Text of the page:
it was noted that a tube-like structure was
    present from the mid-trachea, passing through the
    left main bronchus into the left lower lobe ...
    the ENT surgeons performed a rigid bronchoscopy
    to remove the object. This turned out to be a
    trach swab that is used on ITU for cleaning the
    inner tubes of tracheostomies.
  • Chest X-ray showed the guide-wire to be in a
    position through right internal jugular vein.
  •  


13
Making use of cognitive aids and standard
operating procedures in anaesthesia
  • Comments 3-4
  • NHS England, via the Surgical Services Patient
    Safety Expert Group, commissioned a Never Events
    Task Force to examine and clarify the reasons
    why Surgical Never Events persist. The report1
    was published in February 2014, and the
    recommendations covered three main themes
    standardisation, education and harmonisation. As
    a direct outcome from the report, the College of
    Operating Department Practitioners (CODP) was
    commissioned to scope the development of core
    generic processes for conducting surgical
    procedures in operating environments wherever
    they are located. NHS England has now
    established a reference group to take forward the
    development of the national standards and
    implementation of the wider recommendations in
    the report. The standards are currently scheduled
    for completion in January 2015.


14
Making use of cognitive aids and standard
operating procedures in anaesthesia
  • Further reading
  • Promoting safer use of injectable medicines A
    template standard operating procedure for
    prescribing, preparing and administering
    injectable medicines in clinical areas. NPSA,
    March 2007.


15
Residual anaesthetic drugs in cannulae and
intravenous lines
  • Incident Reports
  • First use of octopus extension post GA on ward.
    Patient had difficulty swallowing and talking. No
    apnoea. Responded to oxygen via facemask.
    Possible residual atracurium in other limb of Y
    connector refluxed on flushing post GA .
    Documented flush of one lumen of line post agents
    on anaesthetic chart. Patient made full recovery.
  • Patient who had received neuromuscular blockade
    for genitourinary procedure. LMA removed prior to
    recovery stable and talking in recovery. Drip
    turned on. Patient had respiratory arrest. Airway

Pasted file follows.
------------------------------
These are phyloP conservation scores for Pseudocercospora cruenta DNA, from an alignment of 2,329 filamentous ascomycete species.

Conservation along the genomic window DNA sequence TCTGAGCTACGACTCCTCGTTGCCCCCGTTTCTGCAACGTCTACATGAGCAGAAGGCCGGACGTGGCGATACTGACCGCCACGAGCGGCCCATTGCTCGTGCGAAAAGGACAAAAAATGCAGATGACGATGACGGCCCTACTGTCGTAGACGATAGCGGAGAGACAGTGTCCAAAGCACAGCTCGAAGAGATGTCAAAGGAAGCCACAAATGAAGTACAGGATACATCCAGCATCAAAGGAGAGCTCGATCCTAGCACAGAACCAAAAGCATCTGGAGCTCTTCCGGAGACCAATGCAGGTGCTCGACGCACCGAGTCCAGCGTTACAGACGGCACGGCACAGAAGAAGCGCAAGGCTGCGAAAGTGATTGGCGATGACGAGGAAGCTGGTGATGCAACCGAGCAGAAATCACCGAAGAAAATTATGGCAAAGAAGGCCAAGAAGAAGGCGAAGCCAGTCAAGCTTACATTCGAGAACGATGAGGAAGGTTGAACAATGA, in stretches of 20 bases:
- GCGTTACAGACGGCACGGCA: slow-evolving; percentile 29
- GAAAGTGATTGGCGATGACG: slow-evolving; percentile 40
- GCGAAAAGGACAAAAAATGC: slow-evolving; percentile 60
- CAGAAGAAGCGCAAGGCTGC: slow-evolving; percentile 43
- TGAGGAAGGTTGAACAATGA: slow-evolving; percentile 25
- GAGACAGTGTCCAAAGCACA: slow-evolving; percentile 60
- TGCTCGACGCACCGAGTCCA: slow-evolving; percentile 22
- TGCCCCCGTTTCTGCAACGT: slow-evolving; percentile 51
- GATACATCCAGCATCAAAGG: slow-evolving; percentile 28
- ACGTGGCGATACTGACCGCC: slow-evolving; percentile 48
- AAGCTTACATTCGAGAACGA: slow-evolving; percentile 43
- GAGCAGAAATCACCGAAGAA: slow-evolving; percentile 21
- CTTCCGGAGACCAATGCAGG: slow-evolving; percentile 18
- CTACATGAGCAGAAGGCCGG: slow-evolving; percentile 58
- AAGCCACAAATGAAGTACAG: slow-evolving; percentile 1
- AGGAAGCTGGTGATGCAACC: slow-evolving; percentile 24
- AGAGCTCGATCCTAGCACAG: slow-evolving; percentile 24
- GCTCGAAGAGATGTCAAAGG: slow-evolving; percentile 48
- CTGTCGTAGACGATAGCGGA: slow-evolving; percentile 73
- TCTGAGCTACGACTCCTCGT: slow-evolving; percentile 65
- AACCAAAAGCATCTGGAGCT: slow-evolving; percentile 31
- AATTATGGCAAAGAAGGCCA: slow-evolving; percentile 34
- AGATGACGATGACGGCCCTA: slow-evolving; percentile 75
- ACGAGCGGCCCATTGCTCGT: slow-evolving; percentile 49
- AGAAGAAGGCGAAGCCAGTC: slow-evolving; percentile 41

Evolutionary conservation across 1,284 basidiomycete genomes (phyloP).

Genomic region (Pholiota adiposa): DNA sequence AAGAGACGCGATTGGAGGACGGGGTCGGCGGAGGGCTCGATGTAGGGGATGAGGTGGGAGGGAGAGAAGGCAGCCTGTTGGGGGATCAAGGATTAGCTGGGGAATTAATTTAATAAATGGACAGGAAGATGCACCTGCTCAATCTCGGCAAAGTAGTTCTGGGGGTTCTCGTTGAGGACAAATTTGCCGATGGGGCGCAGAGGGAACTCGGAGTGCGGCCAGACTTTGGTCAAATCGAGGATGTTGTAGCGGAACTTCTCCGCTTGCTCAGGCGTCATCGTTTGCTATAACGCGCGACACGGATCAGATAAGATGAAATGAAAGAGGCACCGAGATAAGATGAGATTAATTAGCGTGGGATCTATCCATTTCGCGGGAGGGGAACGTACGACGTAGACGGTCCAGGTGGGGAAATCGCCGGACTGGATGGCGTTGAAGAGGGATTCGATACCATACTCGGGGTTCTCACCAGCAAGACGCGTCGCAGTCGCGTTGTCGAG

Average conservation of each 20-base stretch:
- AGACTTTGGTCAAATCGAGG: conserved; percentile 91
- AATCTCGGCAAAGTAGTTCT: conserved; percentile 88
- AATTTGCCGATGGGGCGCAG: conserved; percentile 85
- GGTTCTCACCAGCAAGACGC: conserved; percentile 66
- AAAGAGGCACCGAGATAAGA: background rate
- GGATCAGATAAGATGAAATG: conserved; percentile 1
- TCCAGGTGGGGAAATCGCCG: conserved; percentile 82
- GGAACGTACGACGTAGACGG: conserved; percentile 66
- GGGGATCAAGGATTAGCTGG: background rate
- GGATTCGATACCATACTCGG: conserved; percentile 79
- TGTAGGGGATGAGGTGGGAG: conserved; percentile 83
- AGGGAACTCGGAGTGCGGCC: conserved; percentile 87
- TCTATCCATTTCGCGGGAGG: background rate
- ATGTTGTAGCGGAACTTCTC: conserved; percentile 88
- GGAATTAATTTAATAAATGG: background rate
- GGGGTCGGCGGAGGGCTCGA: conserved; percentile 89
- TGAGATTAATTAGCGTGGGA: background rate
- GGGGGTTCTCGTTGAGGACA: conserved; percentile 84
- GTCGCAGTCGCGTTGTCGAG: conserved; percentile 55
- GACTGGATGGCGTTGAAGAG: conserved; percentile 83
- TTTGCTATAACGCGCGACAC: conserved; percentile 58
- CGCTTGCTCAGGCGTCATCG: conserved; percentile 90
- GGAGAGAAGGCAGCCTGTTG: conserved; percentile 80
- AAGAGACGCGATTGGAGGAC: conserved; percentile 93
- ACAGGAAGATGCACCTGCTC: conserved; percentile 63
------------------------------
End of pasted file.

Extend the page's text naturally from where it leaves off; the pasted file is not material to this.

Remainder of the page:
controlled, patient ventilated. Evidence of fade
    on nerve stimulator. Re-curarisation. Patient has
    memory of not being able to breathe. Muscle
    relaxant still in drip line.
  •  


PATIENT SAFETY UPDATE SEPTEMBER 2014
16
Residual anaesthetic drugs in cannulae and
intravenous lines
  • Comments
  • Octopus extension sets do not contain anti-reflux
    valves the above report suggests that atracurium
    may have tracked back into the second (unflushed)
    lumen. NHS England released a patient safety
    alert1 in April 2014 which can be accessed on the
    NHS England website. Some centres have moved to
    include a check that all vascular access and
    lines have been flushed with saline prior to
    leaving theatre in the sign-out part of the
    safety brief its quick and easy and potentially
    saves lives. Bowmans editorial2 describes the
    root cause and identifies some of the
    contributing factors in such events, and suggests
    approaches to minimise the risk. Oglesby et al3
    developed their eye-catching safety posters in
    direct response to a residual-drug-in-cannula
    critical incident the posters are available for
    use locally by contacting the authors directly or
    via SALG. 


PATIENT SAFETY UPDATE SEPTEMBER 2014
17
Residual anaesthetic drugs in cannulae and
intravenous lines
  • Further Reading
  • 1. Residual anaesthetic drugs in cannulae and
    intravenous lines. Patient Safety Alert Stage
    One Warning. NHS England 14 April 2014. (Alert
    reference number NHS/PSA/W/2014/008).
  • 2. Bowman S et al. Residual anaesthesia drugs in
    intravenous lines a silent threat? Anaesthesia
    201368,551557.
  • 3. Oglesby KJ et al. Residual anaesthesia drugs
    silent threat, visible solutions. Anaesthesia
    201368(9)973986.


PATIENT SAFETY UPDATE SEPTEMBER 2014
18
Airway fire
  • Incident Report
  • The patient had a right upper lobectomy for ca...